Stanhope admitted to Raleigh and clearly shouted at him that they're no longer at school. Then Stanhope took Raleigh's letter for his hands, Stanhope says" Don't "Dennis" me! Stanhope's my name! You're not at school! Go and inspect your rifles!" Stanhope clearly stated that their relationship is different. Sherriff also used the exclamation mark to show that Stanhope is shouting furiously and frustrated from Raleigh's attitude. This quote also shows Stanhope's anger and how drinking problems affected him. The word "Don?t Dennis" has an alliteration of the word "D", this letter has a strong tone and expresses Stanhope's anger effectively.

    • Word count: 1150
  18. How does Sherriff introduce the characters of Raleigh, Stanhope and Osborne in Act I of Journeys End?

    makes him worth a dozen people like me? but we learn from Hardy that he ?drank a whole bottle in one hour fourteen minutes?. This increases the tension and suspense of Stanhope before he is introduced personally to the audience. Stanhope?s character is developed further in the conversation between Osborne and Raleigh. More information about the character of Stanhope is displayed here ? we learn from Raleigh that Stanhope was the captain of Rugby which suggests good leadership skills which is why he is hailed by his men as the ?best company commander?.

    • Word count: 1749
  19. Do you have any sympathy at all for Hibbert? Give evidence for your opinion

    We first meet Hibbert towards the end of Act One. The stage directions describe him as ?small, slightly built, in his early twenties?, reinforcing his youth and far from heroic stature. He refuses supper, complaining of ?beastly neuralgia? and apologises for continuing to talk about it. Neuralgia is pain associated with damage to the nerves and it seems credible that he is genuinely suffering. At this point I felt justified in giving Hibbert the benefit of the doubt. Osborne too seems to share this view when he says ?I wonder if he really is bad.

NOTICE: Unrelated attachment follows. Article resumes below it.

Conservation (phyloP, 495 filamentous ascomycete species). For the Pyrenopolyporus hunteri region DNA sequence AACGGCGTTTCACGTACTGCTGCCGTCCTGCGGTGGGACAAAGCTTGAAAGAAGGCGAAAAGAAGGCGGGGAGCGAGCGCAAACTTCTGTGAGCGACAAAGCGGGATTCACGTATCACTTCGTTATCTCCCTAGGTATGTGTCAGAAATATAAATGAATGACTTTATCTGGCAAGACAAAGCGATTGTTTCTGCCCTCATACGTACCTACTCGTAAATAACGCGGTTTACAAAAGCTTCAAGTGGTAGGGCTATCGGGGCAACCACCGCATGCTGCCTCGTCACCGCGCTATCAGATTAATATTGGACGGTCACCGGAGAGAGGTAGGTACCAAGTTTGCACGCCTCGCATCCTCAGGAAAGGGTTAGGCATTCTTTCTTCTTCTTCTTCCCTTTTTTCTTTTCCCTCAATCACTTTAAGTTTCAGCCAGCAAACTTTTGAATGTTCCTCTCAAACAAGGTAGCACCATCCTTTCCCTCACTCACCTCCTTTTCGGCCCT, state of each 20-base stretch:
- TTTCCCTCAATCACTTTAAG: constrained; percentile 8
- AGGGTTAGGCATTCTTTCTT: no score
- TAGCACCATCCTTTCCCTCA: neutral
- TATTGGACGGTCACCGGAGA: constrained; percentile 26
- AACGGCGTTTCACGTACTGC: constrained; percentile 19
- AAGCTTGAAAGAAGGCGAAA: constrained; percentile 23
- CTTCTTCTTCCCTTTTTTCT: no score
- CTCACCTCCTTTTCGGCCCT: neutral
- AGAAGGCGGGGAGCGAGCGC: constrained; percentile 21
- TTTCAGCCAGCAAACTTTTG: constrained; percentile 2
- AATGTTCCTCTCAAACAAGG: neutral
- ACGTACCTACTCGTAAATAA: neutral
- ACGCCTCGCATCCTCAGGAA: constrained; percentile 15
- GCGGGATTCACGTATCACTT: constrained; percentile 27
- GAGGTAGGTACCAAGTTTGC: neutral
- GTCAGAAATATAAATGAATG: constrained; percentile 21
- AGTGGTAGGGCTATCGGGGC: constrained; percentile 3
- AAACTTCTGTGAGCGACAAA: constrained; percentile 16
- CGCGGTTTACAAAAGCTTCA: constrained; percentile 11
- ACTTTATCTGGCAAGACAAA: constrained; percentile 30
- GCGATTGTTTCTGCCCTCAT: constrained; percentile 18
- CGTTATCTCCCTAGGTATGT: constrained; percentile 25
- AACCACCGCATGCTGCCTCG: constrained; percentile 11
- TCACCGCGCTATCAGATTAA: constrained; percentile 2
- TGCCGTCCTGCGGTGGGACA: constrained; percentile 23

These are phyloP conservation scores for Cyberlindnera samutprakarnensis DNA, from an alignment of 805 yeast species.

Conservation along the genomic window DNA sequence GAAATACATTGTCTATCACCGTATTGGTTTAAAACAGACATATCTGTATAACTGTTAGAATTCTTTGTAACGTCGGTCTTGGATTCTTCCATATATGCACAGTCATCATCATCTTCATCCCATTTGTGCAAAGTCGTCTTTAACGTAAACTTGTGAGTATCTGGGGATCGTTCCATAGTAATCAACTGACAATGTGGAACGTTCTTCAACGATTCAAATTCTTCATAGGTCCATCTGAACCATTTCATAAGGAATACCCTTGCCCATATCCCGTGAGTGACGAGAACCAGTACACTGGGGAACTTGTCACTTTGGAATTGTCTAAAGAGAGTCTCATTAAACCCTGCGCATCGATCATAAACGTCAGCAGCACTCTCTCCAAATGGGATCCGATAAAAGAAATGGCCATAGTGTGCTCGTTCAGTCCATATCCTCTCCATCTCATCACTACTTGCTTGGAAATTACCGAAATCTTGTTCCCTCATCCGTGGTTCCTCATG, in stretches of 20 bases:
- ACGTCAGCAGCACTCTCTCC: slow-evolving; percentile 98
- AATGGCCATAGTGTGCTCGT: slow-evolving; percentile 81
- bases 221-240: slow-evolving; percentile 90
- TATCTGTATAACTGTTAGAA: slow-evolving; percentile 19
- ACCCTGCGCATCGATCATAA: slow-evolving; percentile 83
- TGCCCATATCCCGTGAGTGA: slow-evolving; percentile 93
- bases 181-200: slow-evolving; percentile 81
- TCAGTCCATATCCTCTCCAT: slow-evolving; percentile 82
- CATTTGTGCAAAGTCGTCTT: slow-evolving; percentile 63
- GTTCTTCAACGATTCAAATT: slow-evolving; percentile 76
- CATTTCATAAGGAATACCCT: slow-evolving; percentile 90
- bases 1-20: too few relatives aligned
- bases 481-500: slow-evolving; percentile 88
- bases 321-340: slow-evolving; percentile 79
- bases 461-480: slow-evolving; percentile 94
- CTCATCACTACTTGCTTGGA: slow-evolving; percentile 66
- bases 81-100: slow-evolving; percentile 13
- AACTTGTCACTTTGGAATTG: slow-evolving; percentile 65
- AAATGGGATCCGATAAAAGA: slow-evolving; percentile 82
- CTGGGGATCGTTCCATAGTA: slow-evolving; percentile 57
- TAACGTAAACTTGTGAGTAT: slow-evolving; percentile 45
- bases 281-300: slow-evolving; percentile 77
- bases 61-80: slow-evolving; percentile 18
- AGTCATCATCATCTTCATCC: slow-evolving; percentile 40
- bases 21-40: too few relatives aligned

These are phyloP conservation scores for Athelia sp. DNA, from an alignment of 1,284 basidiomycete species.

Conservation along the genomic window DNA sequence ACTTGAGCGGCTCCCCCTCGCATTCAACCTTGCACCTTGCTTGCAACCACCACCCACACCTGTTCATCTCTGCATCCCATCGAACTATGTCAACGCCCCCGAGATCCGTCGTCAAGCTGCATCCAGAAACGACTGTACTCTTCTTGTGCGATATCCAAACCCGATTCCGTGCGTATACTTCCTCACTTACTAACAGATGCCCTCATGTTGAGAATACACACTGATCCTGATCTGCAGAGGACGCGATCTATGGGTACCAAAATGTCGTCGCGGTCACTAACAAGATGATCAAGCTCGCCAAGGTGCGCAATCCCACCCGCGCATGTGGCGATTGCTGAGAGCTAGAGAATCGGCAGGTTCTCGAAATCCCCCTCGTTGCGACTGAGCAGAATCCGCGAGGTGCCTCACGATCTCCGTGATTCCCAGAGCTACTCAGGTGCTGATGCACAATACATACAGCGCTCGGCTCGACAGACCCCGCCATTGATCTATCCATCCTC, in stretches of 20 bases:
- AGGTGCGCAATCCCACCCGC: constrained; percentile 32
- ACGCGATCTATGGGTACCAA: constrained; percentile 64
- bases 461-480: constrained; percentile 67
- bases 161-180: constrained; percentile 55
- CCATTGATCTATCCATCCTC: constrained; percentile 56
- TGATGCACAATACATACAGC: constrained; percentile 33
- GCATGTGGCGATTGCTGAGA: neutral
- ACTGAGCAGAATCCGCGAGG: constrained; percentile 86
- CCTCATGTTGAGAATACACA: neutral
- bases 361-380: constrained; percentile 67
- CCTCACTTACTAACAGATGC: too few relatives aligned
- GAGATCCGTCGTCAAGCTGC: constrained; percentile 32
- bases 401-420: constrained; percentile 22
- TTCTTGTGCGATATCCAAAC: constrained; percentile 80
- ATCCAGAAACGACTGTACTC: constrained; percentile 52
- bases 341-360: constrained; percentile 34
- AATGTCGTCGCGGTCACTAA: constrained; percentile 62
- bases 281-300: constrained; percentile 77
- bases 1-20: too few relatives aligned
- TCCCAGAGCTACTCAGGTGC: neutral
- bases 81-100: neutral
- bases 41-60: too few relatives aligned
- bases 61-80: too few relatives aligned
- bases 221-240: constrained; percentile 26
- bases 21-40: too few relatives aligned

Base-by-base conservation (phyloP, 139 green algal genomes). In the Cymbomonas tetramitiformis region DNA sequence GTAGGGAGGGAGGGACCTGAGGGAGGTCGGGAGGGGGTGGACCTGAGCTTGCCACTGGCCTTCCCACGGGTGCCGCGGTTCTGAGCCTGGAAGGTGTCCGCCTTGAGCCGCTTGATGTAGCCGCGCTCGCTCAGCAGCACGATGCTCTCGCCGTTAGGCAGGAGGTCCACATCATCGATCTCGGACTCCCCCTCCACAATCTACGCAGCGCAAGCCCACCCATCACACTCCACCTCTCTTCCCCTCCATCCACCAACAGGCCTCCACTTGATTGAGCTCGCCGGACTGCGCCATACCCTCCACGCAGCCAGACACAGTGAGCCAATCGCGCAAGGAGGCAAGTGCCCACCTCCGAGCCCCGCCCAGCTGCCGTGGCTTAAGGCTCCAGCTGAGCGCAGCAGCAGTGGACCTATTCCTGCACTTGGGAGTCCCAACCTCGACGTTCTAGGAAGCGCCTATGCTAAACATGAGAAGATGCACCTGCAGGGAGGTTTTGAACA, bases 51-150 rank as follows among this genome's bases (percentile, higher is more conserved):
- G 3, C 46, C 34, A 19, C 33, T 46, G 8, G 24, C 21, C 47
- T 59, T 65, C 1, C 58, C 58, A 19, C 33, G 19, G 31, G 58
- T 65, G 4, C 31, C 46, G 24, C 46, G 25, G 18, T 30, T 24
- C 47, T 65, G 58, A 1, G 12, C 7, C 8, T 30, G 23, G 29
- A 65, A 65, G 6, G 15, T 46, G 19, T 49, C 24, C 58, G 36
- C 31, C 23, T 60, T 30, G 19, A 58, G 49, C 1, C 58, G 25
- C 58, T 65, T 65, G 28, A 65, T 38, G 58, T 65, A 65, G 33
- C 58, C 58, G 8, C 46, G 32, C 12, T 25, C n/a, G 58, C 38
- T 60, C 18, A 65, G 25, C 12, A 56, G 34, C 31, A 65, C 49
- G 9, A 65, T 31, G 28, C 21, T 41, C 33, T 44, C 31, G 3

• Word count: 1303
  20. Explore the ways in which Sherriff makes this such a dramatic opening and introduces some of the main issues of the play.

    This often resulted in amputation through the skin rotting away. Sherriff also hints at the risk of being bitten by rats in the trenches within this scene as we are told that Hardy?s ?right foot, which is naked, is held above the damp floor?. Sherriff?s use of irony in Hardy?s advice to Osborne not to add too much water to his whisky is telling. The overpowering taste of the disinfectant used to kill the microbes in the drinking water indicates that life in the trenches is rather unsavoury.

    • Word count: 1053
  21. Explore Raleigh and Stanhopes relationship and compare their characters

    As Stanhope was a senior at Raleigh?s school it is reasonable for Raleigh to hero-worship Stanhope since Stanhope did look out for him as their fathers were friends and spent their holidays together. This justifies Stanhope?s relationship with Raleigh as he might feel responsible for Raleigh during the war too, making him more hostile and paranoid. When Raleigh first came he told Osborne of his relationship with Stanhope ?in the holidays we were terrific pals? showing that both were very close and they had a very good friendship.

    • Word count: 811
  22. Explore the ways that Osborne is presented as a likeable character in Act One

    He also to a certain extent says that Stanhope is invincible and untouchable being a commanding officer, A second way is the way that Osborne shows a family relationship in Act One and that he gets on well with the men in the company. This can be seen clearly by the fact that he is called ?Uncle? by other men. This is very informal and shows that he is seen as the older and more experienced one in the company.

    • Word count: 699
  23. How does Sherriff make the character of Stanhope engaging for the audience?

    At first impression we know that Stanhoe copes with the war mainly by drinking. ?Because he?s stuck it till his nerves have got battered to bits he?s called a drunkard?. This indicates that Stanhope is an alcoholic. An alcoholic is someone that is addicted to alcohol and cannot control the amount they take. The only way he copes with the war and his troubles are by drinking loads of alcohol. ?Drinking like a fish as usual??. This simile shows that Stanhope drinks to excess, and we can infer from Osborne?s comments that he does so.

    • Word count: 1109
  24. A cruel bully A fine leader of men Which do you think is the more accurate description of Stanhope? Support your ideas with details from Sherriffs writing.

    It is his responsibility to keep the optimism and spirits high in the battalion during the trials and tribulations of war, and there are often points in the play where this is represented, such as when Stanhope continues with the celebration after the raid regardless of the death of Osborne to keep the battalion united. This suggests that Stanhope is a fine leader as it shows he puts in all the effort he can to keep the battalion together, even with small things such as keeping the men happy and keeping their moral fiber in tact.

    • Word count: 1082